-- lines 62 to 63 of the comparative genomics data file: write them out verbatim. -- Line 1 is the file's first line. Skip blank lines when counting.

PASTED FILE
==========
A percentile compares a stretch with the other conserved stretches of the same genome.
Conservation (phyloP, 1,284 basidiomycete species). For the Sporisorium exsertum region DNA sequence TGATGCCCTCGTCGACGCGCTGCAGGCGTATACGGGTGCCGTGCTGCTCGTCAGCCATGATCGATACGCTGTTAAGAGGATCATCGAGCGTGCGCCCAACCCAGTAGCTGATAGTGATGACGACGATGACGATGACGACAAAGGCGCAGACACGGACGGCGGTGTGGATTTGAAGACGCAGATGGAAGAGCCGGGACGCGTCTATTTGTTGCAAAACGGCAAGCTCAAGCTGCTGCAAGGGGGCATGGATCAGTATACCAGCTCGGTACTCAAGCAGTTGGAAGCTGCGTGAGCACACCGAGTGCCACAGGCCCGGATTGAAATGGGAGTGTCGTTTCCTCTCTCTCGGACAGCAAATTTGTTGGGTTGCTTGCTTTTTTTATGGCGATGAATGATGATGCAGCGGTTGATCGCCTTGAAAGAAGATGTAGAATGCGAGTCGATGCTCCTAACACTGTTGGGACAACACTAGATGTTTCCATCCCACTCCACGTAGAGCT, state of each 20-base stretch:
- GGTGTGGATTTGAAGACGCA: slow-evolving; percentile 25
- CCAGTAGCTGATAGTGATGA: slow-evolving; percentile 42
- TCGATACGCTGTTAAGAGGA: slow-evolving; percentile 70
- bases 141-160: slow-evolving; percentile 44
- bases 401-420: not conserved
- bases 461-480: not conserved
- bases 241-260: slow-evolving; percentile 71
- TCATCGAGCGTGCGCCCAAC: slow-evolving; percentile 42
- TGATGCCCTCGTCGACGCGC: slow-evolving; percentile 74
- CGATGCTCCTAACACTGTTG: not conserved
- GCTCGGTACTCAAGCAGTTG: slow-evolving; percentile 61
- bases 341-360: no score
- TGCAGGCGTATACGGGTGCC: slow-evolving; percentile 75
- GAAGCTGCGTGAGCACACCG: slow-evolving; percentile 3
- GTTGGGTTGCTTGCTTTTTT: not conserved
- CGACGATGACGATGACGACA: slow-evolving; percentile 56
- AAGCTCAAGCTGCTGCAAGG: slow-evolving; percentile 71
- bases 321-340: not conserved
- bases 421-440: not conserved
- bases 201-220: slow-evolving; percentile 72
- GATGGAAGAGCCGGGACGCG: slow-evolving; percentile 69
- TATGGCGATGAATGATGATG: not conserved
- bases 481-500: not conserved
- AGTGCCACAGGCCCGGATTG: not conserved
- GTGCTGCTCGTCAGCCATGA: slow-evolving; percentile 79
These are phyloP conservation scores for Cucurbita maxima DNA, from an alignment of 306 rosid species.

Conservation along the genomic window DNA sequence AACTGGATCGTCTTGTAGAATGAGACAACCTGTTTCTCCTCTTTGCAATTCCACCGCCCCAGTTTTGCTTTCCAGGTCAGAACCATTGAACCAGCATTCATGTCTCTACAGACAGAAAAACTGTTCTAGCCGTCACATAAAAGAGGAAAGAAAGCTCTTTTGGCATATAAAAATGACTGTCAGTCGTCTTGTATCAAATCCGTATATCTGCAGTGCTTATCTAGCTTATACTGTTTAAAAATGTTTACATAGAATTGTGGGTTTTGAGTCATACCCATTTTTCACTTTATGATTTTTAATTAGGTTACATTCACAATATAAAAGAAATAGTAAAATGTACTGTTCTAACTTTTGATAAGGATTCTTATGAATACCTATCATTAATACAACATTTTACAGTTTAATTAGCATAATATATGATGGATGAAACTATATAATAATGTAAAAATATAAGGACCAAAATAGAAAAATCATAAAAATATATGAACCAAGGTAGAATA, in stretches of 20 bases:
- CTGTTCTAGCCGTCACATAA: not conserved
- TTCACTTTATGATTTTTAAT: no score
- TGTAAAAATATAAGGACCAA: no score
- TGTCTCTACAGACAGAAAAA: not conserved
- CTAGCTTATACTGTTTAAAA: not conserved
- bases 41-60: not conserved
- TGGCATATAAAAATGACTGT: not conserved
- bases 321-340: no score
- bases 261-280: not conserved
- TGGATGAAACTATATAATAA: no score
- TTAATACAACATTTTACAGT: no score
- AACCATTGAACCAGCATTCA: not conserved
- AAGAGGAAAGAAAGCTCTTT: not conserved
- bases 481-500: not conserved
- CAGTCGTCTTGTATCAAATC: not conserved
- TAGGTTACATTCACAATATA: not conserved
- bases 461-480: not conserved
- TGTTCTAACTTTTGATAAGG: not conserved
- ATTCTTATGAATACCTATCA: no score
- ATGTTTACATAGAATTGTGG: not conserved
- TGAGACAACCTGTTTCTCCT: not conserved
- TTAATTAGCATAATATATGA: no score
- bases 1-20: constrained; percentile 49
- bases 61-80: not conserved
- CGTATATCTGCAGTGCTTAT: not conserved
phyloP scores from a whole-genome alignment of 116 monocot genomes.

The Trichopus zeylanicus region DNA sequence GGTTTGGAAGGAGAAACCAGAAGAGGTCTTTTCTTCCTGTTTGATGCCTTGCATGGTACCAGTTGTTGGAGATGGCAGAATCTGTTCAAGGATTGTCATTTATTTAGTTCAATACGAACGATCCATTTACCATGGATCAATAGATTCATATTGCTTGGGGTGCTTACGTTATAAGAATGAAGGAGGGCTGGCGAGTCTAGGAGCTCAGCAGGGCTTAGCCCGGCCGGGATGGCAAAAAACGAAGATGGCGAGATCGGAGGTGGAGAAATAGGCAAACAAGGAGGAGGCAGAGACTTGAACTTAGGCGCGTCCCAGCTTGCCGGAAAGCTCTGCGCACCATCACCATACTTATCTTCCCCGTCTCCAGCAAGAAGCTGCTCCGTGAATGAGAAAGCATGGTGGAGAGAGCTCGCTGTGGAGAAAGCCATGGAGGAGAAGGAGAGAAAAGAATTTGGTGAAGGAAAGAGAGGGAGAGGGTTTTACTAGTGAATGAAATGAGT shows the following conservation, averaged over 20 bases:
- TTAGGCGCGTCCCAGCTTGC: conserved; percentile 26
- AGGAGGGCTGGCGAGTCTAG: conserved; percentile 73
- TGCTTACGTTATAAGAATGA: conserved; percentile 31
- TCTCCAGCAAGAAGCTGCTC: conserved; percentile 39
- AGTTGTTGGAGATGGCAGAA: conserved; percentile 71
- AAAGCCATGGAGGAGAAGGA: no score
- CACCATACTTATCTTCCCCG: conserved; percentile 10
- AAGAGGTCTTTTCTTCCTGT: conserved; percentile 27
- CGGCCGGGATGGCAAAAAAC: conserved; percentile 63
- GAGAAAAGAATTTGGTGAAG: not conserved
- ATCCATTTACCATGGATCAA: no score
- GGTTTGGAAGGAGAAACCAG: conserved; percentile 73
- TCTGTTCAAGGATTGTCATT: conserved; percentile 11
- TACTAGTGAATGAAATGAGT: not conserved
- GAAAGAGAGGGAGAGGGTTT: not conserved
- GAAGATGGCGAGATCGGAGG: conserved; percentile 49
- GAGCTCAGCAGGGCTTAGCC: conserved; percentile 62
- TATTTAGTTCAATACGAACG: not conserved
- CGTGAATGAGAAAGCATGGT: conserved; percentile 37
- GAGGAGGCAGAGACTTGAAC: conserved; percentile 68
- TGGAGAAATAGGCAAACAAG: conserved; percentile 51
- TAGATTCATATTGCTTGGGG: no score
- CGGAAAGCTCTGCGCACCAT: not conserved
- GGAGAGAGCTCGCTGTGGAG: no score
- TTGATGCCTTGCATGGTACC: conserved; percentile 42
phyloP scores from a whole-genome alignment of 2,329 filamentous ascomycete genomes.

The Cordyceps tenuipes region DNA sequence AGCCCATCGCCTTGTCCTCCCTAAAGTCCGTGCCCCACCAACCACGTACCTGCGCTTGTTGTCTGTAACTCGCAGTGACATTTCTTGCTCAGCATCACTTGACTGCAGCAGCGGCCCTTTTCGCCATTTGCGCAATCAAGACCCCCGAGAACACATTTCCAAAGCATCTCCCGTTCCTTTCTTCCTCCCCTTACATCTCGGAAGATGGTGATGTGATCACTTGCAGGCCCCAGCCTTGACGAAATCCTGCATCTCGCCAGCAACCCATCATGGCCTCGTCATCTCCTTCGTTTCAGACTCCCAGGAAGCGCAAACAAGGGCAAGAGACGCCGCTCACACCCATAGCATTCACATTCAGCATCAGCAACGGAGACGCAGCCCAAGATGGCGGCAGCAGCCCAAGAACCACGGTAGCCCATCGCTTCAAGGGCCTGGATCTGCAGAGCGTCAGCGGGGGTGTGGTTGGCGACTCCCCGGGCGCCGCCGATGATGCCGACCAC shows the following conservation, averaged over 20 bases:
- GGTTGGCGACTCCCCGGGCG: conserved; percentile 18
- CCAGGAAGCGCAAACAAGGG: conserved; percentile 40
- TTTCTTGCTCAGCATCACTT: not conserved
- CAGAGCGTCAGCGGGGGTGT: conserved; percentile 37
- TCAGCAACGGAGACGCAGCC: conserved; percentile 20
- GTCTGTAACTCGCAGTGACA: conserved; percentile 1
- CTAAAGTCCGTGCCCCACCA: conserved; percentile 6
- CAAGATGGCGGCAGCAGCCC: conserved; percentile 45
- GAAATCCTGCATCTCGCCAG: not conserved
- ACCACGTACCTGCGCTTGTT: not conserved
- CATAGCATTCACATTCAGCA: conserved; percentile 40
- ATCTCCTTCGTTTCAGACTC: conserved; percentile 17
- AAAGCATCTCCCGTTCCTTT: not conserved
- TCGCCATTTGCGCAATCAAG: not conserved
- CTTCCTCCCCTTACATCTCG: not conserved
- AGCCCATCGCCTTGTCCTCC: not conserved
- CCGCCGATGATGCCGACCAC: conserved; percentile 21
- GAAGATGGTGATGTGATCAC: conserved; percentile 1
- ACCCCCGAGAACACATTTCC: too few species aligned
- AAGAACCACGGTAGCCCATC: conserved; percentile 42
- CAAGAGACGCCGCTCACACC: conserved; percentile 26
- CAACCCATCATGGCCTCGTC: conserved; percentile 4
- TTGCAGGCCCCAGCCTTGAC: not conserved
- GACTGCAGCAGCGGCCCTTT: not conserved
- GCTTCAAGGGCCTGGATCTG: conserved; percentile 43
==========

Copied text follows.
- AAAGCCATGGAGGAGAAGGA: no score
- CACCATACTTATCTTCCCCG: conserved; percentile 10